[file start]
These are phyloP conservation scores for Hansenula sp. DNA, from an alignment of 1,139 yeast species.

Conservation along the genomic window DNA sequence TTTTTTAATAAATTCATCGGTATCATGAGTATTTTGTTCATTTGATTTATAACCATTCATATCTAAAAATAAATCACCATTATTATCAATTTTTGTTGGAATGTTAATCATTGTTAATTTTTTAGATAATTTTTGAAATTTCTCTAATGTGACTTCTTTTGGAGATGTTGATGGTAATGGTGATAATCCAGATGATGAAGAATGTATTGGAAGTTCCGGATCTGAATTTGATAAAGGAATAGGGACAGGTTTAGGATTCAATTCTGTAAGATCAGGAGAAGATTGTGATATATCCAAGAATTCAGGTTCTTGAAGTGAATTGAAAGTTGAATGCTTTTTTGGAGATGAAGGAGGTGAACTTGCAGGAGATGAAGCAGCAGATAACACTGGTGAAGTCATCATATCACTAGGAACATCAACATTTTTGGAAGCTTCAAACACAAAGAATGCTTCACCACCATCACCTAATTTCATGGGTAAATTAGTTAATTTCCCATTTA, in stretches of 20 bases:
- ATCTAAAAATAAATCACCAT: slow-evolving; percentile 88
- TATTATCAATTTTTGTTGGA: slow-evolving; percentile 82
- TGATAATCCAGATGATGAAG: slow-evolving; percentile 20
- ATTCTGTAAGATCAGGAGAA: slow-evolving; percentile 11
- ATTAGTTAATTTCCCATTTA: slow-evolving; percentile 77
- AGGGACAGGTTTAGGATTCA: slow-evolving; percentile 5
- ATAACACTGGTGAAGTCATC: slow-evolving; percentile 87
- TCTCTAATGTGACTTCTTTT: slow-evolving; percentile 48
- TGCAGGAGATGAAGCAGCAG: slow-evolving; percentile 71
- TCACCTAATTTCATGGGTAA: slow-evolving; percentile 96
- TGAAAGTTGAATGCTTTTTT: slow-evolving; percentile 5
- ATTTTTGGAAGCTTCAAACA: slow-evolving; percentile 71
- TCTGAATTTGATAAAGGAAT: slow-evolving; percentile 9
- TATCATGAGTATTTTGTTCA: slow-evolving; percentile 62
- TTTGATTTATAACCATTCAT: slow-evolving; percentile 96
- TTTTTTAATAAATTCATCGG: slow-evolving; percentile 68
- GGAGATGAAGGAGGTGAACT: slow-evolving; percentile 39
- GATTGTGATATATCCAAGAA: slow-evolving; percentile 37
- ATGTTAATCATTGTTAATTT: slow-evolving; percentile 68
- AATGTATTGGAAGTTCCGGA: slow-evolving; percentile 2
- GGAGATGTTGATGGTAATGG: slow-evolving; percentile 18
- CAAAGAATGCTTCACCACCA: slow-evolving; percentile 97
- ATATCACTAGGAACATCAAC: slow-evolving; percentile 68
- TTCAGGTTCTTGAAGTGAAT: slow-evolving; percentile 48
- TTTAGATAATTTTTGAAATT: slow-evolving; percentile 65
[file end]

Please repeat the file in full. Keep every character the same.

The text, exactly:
These are phyloP conservation scores for Hansenula sp. DNA, from an alignment of 1,139 yeast species.

Conservation along the genomic window DNA sequence TTTTTTAATAAATTCATCGGTATCATGAGTATTTTGTTCATTTGATTTATAACCATTCATATCTAAAAATAAATCACCATTATTATCAATTTTTGTTGGAATGTTAATCATTGTTAATTTTTTAGATAATTTTTGAAATTTCTCTAATGTGACTTCTTTTGGAGATGTTGATGGTAATGGTGATAATCCAGATGATGAAGAATGTATTGGAAGTTCCGGATCTGAATTTGATAAAGGAATAGGGACAGGTTTAGGATTCAATTCTGTAAGATCAGGAGAAGATTGTGATATATCCAAGAATTCAGGTTCTTGAAGTGAATTGAAAGTTGAATGCTTTTTTGGAGATGAAGGAGGTGAACTTGCAGGAGATGAAGCAGCAGATAACACTGGTGAAGTCATCATATCACTAGGAACATCAACATTTTTGGAAGCTTCAAACACAAAGAATGCTTCACCACCATCACCTAATTTCATGGGTAAATTAGTTAATTTCCCATTTA, in stretches of 20 bases:
- ATCTAAAAATAAATCACCAT: slow-evolving; percentile 88
- TATTATCAATTTTTGTTGGA: slow-evolving; percentile 82
- TGATAATCCAGATGATGAAG: slow-evolving; percentile 20
- ATTCTGTAAGATCAGGAGAA: slow-evolving; percentile 11
- ATTAGTTAATTTCCCATTTA: slow-evolving; percentile 77
- AGGGACAGGTTTAGGATTCA: slow-evolving; percentile 5
- ATAACACTGGTGAAGTCATC: slow-evolving; percentile 87
- TCTCTAATGTGACTTCTTTT: slow-evolving; percentile 48
- TGCAGGAGATGAAGCAGCAG: slow-evolving; percentile 71
- TCACCTAATTTCATGGGTAA: slow-evolving; percentile 96
- TGAAAGTTGAATGCTTTTTT: slow-evolving; percentile 5
- ATTTTTGGAAGCTTCAAACA: slow-evolving; percentile 71
- TCTGAATTTGATAAAGGAAT: slow-evolving; percentile 9
- TATCATGAGTATTTTGTTCA: slow-evolving; percentile 62
- TTTGATTTATAACCATTCAT: slow-evolving; percentile 96
- TTTTTTAATAAATTCATCGG: slow-evolving; percentile 68
- GGAGATGAAGGAGGTGAACT: slow-evolving; percentile 39
- GATTGTGATATATCCAAGAA: slow-evolving; percentile 37
- ATGTTAATCATTGTTAATTT: slow-evolving; percentile 68
- AATGTATTGGAAGTTCCGGA: slow-evolving; percentile 2
- GGAGATGTTGATGGTAATGG: slow-evolving; percentile 18
- CAAAGAATGCTTCACCACCA: slow-evolving; percentile 97
- ATATCACTAGGAACATCAAC: slow-evolving; percentile 68
- TTCAGGTTCTTGAAGTGAAT: slow-evolving; percentile 48
- TTTAGATAATTTTTGAAATT: slow-evolving; percentile 65